• With the help of Autodesk technology, AIA’s 2024 Architecture Firm Award winner, Quinn Evans, was able to modernize the Michigan State Capitol while retaining key historic elements.
  • Architects and builders use laser scanners to create detailed digital models of historic buildings to retain critical information on the design, helping preserve these sites in the face of natural disasters or decay and deterioration.
  • With scan-to-BIM methods and digital twins, architects and historians can accurately document the past and build better futures for these landmarks.

First completed in 1878, the Michigan State Capitol has been modernized with the help of Autodesk technology.

Technology has always played a pivotal role in the world of historic preservation. This National Preservation Month, Autodesk is spotlighting how some of our customers are leveraging the latest in laser scanning, reality-capture, Building Information Modeling (BIM), and digital twin technologies to preserve cherished historic sites around the world.

The scan-to-BIM process involves taking visual and spatial information from a building or site and translating it into a valuable BIM model in a fraction of the time compared to traditional manual measurements. With the help of a laser scanner affixed to a stationary tripod or attached to a drone, architects, engineers, and historians can collect an immense amount of data on the geometry, design, and details of a site—all important elements needed for documentation and future restoration or rebuilding efforts.

AIA’s 2024 Architecture Firm Award winner, Quinn Evans, is highly familiar with the benefits of scan-to-BIM for historic preservation. Using Autodesk Revit, Autodesk ReCap Pro, and Autodesk Construction Cloud, Quinn Evans built a historic building information management (HBIM) model that enabled a massive infrastructure modernization project at the Michigan State Capitol that preserved the building’s Victorian character while delivering important improvements to the building’s overall function. As a National Historic Landmark and the center of government for the state, retaining cultural heritage was just as necessary to the project as was operational excellence.

“The importance of HBIM is leveraging that connection between the building and the amount of fragmented data our clients already have at their disposal. We make sure that the data is organized in a manner that can actually be useful to them because, speaking specifically for our heritage projects, we have buildings that have not only decades worth of instrumental information, but centuries,” said Charles Thompson, associate at Quinn Evans.

According to Rob Fink, senior associate and design technology director at Quinn Evans, these methods help the firm “revitalize places by listening to the community and applying our technical expertise.”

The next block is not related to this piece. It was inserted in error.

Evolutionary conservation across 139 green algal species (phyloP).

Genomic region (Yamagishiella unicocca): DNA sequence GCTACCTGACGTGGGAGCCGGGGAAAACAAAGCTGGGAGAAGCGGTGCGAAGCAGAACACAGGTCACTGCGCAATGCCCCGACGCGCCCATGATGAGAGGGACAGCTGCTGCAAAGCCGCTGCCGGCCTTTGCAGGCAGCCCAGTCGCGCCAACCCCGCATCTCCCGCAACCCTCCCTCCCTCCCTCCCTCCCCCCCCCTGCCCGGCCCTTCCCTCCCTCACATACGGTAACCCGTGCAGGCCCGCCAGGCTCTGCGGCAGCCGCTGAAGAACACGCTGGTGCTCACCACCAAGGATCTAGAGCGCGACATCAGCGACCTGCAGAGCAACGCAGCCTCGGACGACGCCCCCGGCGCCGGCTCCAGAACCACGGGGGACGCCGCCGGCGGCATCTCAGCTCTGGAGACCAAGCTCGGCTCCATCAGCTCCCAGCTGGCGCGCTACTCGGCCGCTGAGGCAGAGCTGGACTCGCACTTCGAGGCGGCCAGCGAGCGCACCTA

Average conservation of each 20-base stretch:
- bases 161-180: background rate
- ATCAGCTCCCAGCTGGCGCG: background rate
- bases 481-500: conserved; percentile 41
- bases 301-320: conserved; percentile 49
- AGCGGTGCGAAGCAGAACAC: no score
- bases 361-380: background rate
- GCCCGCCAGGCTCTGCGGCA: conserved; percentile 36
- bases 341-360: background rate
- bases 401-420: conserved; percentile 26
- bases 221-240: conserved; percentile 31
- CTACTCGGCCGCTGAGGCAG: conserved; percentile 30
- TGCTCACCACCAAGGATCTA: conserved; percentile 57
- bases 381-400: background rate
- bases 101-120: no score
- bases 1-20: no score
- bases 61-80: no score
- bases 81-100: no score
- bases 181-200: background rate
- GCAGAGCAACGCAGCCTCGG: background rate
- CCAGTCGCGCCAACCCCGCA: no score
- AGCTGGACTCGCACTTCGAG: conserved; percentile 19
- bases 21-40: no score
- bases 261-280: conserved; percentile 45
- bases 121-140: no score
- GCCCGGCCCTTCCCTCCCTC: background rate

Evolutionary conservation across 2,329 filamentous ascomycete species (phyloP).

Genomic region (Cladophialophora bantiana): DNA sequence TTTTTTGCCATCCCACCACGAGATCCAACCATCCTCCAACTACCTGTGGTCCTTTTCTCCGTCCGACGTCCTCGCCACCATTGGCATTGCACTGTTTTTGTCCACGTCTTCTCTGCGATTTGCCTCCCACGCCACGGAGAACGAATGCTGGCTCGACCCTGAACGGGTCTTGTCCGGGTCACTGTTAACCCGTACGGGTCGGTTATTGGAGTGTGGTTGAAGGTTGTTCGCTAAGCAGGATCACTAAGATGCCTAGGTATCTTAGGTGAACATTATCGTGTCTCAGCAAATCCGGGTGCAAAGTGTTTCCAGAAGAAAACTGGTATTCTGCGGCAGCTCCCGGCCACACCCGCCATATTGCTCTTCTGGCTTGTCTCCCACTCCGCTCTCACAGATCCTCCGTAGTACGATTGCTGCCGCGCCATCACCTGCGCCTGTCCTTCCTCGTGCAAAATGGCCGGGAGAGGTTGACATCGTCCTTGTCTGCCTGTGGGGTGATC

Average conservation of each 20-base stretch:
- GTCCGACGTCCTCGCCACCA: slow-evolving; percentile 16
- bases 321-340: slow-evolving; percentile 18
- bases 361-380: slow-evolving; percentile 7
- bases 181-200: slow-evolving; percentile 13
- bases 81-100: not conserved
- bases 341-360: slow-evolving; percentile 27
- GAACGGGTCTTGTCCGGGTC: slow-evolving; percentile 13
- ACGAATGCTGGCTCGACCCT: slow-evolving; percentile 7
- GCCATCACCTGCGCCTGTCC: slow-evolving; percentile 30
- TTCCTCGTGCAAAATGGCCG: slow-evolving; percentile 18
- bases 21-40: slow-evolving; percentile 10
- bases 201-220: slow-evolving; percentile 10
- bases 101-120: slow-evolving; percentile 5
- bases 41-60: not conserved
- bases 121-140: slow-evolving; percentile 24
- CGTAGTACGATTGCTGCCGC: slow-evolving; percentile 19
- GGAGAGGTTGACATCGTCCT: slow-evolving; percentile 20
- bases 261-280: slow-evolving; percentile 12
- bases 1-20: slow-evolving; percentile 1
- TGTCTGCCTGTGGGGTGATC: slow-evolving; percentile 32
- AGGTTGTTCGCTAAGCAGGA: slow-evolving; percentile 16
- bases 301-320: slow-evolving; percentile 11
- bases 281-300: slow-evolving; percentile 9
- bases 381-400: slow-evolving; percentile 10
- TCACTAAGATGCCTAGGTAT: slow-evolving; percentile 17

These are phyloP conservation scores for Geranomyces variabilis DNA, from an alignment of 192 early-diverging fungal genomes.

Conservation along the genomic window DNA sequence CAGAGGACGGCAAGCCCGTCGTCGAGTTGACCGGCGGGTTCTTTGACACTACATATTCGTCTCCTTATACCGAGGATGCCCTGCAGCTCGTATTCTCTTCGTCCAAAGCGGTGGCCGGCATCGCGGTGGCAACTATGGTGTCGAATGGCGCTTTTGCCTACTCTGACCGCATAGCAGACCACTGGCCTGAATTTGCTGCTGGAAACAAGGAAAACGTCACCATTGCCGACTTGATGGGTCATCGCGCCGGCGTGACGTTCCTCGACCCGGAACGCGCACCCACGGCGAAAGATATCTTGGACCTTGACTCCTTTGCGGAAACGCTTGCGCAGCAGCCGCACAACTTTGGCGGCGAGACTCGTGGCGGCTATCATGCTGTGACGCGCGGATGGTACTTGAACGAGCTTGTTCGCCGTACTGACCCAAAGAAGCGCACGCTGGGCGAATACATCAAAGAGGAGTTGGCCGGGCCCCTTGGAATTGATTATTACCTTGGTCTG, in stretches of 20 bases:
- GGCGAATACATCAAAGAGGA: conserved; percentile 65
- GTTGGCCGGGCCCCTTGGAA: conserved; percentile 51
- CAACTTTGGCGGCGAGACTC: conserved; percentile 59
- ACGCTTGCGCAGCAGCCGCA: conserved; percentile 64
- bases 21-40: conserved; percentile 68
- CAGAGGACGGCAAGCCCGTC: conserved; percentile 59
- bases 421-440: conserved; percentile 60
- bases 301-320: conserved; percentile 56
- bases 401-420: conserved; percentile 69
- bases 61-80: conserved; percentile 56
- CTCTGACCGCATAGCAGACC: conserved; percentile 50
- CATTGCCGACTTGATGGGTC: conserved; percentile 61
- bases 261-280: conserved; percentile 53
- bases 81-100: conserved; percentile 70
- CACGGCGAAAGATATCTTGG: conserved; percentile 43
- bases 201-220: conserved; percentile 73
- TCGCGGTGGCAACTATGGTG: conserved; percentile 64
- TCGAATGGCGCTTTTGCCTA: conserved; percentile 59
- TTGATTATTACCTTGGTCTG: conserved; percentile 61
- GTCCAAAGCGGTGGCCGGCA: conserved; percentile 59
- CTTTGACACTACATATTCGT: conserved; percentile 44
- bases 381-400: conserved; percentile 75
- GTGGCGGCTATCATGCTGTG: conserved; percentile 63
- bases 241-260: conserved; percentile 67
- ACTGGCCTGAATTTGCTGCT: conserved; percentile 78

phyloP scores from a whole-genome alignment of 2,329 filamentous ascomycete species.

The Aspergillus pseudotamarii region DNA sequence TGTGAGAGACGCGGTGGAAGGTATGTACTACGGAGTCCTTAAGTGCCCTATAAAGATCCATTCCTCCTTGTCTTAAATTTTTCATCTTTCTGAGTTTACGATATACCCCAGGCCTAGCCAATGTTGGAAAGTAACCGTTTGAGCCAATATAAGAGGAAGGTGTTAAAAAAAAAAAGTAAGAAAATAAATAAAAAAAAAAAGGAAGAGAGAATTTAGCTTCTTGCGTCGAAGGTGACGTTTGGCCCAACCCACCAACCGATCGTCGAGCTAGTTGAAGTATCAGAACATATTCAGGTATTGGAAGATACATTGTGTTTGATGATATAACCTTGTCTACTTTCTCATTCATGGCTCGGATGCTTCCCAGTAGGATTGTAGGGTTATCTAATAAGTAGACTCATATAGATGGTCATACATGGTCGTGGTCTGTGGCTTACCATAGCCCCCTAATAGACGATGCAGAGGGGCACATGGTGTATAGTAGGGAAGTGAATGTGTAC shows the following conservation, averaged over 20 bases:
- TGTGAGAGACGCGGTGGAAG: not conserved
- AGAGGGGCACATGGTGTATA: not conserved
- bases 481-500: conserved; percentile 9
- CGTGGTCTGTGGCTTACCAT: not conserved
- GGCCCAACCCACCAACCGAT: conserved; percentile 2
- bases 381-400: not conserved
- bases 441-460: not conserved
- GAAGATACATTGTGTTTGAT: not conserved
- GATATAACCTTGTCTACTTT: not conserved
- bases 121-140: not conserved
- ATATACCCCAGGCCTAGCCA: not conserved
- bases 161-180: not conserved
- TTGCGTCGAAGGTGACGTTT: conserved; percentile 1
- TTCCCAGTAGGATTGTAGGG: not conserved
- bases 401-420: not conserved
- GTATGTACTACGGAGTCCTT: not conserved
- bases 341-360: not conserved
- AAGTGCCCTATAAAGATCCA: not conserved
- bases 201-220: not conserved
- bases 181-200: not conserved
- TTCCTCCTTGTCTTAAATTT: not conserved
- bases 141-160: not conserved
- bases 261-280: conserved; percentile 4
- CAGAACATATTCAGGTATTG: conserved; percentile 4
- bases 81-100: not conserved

Autodesk Tandem software allows Quinn Evans to create a digital replica of the Capitol to better track physical assets and operational activity.

First completed in 1878, the building faced calls for demolition later in its lifetime as it was deemed “obsolete.” Over the course of three decades, Quinn Evans has fully restored the building’s exterior and the interior of the Governor’s Wing and added an underground visitor center—all of which have allowed the Capitol to continue to serve as a seat of government while welcoming over 100,000 annual visitors.

Quinn Evans has also extended scan-to-BIM processes further by incorporating a digital twin solution into their workflows. Using Autodesk Tandem, the firm built an evolving digital replica of the capitol that allows them to gain insight into the state of operational assets like mechanical, electrical, and plumbing (MEP) systems and review more granular details like the design of a fireplace. The digital twin will help them better identify and mitigate water leaks, so that building staff can reduce the damage to walls and paint associated with repairs. Over time, the digital twin will also serve as a valuable record of both design and performance, for use by preservationists, historians, and building staff.

Learn more about how Autodesk customers are leveraging digital twins

Notably, scan-to-BIM techniques also enabled the digital modeling of Notre-Dame de Paris cathedral. The technology was provided for free to the public institution and to construction companies in charge of the restoration of the cathedral following extensive fire damage in 2019. With over 46,000 images of the structure collected, the resulting model is truly an unrivaled example of historical modeling using BIM technology. The cathedral’s reopening date is currently set for December 8, 2024. Similar examples can be found anywhere from Brownsville, Pennsylvania, where Autodesk worked with partner Case Technologies and the Perennial Project to digitally preserve Union Station for a potential second life, to Christchurch, New Zealand, where efforts to rebuild Christ Church Cathedral after a devastating earthquake relied heavily on in-depth 3D models.

In the face of natural disasters, climate risks, and ongoing building decay and deterioration, BIM models and digital twins allow architects and builders to retain and collect critical information on the design and make of historic buildings. By accurately documenting the past, we’re able to ensure a better future for these landmarks of our built environment.

Learn more about the latest Autodesk technologies at AIA Conference on Architecture & Design from June 5–8, 2024. Join us in the Expo, Booth #2009 for live demos of Autodesk Forma, Autodesk Workshop XR, Insight, and more.